From abstract expressionism to Russian avant-garde art, 3 notable artists of today’s date

Home » From abstract expressionism to Russian avant-garde art, 3 notable artists of today’s date
Air+Man+Space, 1912,

April 24, On This Day

One of the best known artists of the 20th century

De Kooning in his studio in 1961

Born on April 24, 1904, Willem de Kooning lived through almost all of the 20th century, of which he is one of the best-known artists. The Dutch-American abstract expressionist artist was a peer of Elaine de Kooning (his wife, née Elaine Fried), Jackson Pollock, Lee Krasner, Franz Kline, Arshile Gorky, Mark Rothko, Hans Hofmann, Nell Blaine, Adolph Gottlieb, Anne Ryan, Robert Motherwell, Philip Guston, Clyfford Still, and Richard Pousette-Dart — or the New York School. In the years after World War II, de Kooning painted in a style that came to be referred to as abstract expressionism or “action painting”. De Kooning’s paintings of the 1930s and early 1940s are abstract still-lifes characterised by geometric or biomorphic shapes and strong colours. His well-known Woman series, begun in 1950 and culminating in Woman VI, owes much to Picasso.

Gansevoort Street c. 1949
Woman III, 1953, private collection
Willem de Kooning. Untitled. 1976 | MoMA


The avant-garde artist from Moscow

Lyubov Popova, before 1920

Also born on this day but in the 19th century (aka on April 24, 1889) Lyubov Popova was a Russian avant-garde artist (Cubist, Suprematist and Constructivist), painter and designer. Ancient Russian icons, the paintings of Giotto, and the works of the 15th- and 16th-century Italian painters interested her the most. Popova was one of the first female pioneers in Cubo-Futurism. Through a synthesis of styles she worked towards what she termed painterly architectonics, after some early explorations of Impressionism. In 1916, she joined the Supremus group with Kazimir Malevich, the founder of Suprematism, referring to a ‘non-objective’ or abstract world beyond that of everyday reality. From 1921 to 1924 Popova became entirely involved in Constructivist projects. She died at the peak of her artistic powers two days after the death of her son, from whom she had contracted scarlet fever in 1924 in Moscow.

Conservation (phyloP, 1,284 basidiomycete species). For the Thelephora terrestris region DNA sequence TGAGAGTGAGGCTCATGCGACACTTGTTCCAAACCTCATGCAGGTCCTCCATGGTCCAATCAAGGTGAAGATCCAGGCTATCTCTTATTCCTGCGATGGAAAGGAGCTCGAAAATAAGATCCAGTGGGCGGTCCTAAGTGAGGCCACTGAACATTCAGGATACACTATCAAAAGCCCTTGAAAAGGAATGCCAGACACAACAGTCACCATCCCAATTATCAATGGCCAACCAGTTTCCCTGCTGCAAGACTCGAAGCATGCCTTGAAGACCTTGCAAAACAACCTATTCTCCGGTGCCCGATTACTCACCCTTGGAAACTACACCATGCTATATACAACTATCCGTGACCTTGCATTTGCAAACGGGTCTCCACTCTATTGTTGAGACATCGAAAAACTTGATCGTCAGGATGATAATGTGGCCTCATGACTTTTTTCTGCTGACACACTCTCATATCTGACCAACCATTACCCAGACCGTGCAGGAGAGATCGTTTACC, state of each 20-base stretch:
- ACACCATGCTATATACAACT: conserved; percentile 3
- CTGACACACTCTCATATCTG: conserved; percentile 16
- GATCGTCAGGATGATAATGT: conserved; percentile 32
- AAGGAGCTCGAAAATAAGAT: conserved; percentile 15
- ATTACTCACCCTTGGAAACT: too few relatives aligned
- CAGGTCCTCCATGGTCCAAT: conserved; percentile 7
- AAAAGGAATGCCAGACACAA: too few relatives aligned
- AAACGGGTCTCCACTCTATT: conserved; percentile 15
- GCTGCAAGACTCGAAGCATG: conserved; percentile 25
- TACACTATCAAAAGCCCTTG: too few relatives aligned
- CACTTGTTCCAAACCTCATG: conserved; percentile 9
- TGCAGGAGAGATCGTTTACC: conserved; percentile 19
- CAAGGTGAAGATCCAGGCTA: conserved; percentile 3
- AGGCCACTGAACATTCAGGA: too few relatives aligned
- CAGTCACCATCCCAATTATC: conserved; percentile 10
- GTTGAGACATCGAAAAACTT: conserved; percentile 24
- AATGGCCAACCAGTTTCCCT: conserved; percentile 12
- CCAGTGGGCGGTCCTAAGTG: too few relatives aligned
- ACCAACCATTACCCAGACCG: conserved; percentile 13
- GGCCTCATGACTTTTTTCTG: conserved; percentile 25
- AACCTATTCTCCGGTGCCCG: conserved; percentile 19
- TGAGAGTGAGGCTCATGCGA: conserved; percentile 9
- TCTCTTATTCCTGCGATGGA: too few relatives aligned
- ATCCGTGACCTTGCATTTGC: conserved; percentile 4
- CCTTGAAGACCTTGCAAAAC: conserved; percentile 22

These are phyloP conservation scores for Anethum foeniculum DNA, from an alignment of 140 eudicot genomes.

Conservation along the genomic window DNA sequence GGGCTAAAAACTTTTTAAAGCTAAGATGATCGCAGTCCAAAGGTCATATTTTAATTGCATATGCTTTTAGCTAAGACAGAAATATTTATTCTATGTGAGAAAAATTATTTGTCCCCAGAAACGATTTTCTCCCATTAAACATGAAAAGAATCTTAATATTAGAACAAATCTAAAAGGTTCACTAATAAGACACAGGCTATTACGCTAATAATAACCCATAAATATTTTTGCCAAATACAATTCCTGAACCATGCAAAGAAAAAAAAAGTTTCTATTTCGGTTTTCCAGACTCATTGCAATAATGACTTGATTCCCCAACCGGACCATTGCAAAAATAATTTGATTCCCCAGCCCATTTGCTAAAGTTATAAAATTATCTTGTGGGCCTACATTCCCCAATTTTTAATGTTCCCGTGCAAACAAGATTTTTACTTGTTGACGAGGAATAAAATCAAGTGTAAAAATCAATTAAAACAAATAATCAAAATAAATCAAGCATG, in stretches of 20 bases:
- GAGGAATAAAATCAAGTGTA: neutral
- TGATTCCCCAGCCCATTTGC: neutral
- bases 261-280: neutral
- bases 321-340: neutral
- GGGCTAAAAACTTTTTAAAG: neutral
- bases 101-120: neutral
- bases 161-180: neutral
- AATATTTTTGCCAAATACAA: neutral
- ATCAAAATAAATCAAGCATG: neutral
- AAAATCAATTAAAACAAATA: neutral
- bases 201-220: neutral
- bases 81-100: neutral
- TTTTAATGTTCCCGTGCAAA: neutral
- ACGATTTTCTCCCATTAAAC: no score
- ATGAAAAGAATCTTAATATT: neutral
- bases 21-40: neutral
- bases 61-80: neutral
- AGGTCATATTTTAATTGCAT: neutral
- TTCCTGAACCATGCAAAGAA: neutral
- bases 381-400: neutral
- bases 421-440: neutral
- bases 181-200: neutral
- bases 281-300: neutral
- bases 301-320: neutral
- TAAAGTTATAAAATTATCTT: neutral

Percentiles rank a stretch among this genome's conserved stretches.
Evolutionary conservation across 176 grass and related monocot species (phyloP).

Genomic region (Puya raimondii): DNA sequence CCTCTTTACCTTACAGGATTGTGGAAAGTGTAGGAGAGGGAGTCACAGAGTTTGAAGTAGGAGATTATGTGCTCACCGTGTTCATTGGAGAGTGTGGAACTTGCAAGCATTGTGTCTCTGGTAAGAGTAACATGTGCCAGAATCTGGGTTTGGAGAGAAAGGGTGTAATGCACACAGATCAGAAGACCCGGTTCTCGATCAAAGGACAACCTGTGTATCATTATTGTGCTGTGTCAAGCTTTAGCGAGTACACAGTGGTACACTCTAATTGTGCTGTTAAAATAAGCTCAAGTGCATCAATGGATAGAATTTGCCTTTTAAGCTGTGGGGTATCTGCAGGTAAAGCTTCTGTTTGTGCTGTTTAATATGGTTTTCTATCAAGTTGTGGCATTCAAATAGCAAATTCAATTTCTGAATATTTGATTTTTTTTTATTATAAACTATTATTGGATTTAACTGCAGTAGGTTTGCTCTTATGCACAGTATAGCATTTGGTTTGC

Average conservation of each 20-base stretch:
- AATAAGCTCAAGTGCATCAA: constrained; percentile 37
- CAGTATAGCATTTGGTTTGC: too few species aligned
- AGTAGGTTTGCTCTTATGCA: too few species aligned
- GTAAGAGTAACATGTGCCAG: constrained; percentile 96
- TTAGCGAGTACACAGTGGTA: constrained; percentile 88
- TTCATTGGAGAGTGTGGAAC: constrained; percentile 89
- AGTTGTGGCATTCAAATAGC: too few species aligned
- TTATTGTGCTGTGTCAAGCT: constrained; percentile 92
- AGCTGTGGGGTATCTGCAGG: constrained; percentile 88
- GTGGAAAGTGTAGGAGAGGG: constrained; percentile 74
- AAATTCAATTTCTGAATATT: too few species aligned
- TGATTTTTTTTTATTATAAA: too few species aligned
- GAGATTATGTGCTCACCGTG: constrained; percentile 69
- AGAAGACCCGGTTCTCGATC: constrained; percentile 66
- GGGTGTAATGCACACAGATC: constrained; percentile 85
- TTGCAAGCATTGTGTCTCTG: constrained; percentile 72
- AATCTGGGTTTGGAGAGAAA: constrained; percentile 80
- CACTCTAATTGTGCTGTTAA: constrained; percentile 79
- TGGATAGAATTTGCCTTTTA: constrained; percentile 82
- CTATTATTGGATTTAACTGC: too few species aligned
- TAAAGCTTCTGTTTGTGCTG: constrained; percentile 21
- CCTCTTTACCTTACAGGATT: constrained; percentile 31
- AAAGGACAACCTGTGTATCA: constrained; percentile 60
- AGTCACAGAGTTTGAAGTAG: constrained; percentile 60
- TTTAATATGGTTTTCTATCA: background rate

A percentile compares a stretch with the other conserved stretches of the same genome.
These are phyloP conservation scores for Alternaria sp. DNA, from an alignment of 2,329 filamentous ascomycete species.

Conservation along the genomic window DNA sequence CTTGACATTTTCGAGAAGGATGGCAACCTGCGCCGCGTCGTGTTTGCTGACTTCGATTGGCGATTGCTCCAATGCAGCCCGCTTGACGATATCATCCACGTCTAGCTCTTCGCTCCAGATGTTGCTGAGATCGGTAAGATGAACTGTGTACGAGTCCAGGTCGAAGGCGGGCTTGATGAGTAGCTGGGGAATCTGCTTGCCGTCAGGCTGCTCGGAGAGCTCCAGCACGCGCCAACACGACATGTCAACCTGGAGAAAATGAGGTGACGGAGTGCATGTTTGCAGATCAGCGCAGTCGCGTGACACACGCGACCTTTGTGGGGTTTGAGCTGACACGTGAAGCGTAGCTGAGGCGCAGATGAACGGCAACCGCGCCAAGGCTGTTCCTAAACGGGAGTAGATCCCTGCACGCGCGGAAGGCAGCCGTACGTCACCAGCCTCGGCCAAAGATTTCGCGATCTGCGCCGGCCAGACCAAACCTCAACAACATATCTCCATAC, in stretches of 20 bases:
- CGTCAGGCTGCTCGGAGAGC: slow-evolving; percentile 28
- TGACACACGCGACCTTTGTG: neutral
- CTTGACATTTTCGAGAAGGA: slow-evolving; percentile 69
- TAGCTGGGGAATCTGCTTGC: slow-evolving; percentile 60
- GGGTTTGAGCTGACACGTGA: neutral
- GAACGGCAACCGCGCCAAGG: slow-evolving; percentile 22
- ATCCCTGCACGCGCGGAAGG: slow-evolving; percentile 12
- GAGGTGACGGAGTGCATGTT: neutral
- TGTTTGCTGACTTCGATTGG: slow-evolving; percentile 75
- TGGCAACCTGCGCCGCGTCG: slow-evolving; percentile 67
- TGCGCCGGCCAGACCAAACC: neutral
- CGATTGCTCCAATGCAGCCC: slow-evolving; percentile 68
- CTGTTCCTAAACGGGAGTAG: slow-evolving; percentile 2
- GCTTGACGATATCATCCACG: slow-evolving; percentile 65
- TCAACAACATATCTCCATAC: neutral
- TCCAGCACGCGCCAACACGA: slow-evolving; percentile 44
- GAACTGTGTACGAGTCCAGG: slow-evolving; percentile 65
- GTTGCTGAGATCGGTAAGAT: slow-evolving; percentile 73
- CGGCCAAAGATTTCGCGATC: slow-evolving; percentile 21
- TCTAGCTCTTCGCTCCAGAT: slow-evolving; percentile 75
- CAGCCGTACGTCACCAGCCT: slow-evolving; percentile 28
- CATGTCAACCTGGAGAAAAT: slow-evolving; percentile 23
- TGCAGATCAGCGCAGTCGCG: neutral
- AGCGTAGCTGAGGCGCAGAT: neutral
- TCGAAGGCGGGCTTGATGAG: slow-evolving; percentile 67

Air+Man+Space, 1912,
The Model, 1913
Untitled, 1915


Calligraphy in abstract art


Although the motives for his compositions differ philosophically from most Abstract Expressionist painters, his densely structured compositions, inspired by Asian calligraphy, resemble the former’s products. American painter Mark George Tobey, who was born in 1890, died 45 years ago from today, on April 24, 1976. Tobey was an incessant traveler, visiting Mexico, Europe, Palestine, Israel, Turkey, Lebanon, China and Japan. After converting to the Baháʼí Faith, it became an important part of his life. It is reported by some that Tobey’s precursor to all-over paintings — marked by oriental brushwork and calligraphic strokes — were an influence on Jackson Pollock’s drip paintings. Tobey is most noted for his late “white writing” style, where an overlay of white or light-colored calligraphic brush strokes is painted over an abstract field of muted color, which is itself composed of small, interwoven brush strokes.

Awaking Earth, 1974
Thanksgiving Leaf, aquatint, 1971
Canticle, casein on paper, 1954

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